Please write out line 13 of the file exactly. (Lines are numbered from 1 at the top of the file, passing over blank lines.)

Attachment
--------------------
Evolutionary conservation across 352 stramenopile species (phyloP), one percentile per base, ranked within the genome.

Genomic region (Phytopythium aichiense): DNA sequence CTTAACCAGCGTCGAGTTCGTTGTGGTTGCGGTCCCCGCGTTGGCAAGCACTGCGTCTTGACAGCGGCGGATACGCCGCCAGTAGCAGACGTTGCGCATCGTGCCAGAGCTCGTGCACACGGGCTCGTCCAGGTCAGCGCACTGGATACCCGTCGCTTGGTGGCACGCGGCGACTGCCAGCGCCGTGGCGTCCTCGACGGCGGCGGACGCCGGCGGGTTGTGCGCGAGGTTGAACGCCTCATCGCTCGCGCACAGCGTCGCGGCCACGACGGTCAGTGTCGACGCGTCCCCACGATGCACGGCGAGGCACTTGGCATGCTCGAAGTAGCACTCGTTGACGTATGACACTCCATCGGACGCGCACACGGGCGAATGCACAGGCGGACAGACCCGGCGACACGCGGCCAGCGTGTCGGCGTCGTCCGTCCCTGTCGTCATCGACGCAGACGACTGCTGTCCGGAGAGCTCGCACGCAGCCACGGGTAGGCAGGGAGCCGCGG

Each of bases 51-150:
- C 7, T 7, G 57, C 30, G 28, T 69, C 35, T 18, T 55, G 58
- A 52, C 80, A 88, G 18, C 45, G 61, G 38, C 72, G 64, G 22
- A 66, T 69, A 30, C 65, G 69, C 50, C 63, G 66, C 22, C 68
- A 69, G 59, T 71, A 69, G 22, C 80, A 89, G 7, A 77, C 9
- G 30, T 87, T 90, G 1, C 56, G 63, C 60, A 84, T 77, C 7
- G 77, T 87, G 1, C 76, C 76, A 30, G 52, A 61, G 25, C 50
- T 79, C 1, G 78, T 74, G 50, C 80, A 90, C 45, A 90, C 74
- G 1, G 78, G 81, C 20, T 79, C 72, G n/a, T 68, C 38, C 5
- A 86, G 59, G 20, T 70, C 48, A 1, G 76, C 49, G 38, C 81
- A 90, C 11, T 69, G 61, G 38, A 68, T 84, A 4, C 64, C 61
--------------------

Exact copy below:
- A 90, C 11, T 69, G 61, G 38, A 68, T 84, A 4, C 64, C 61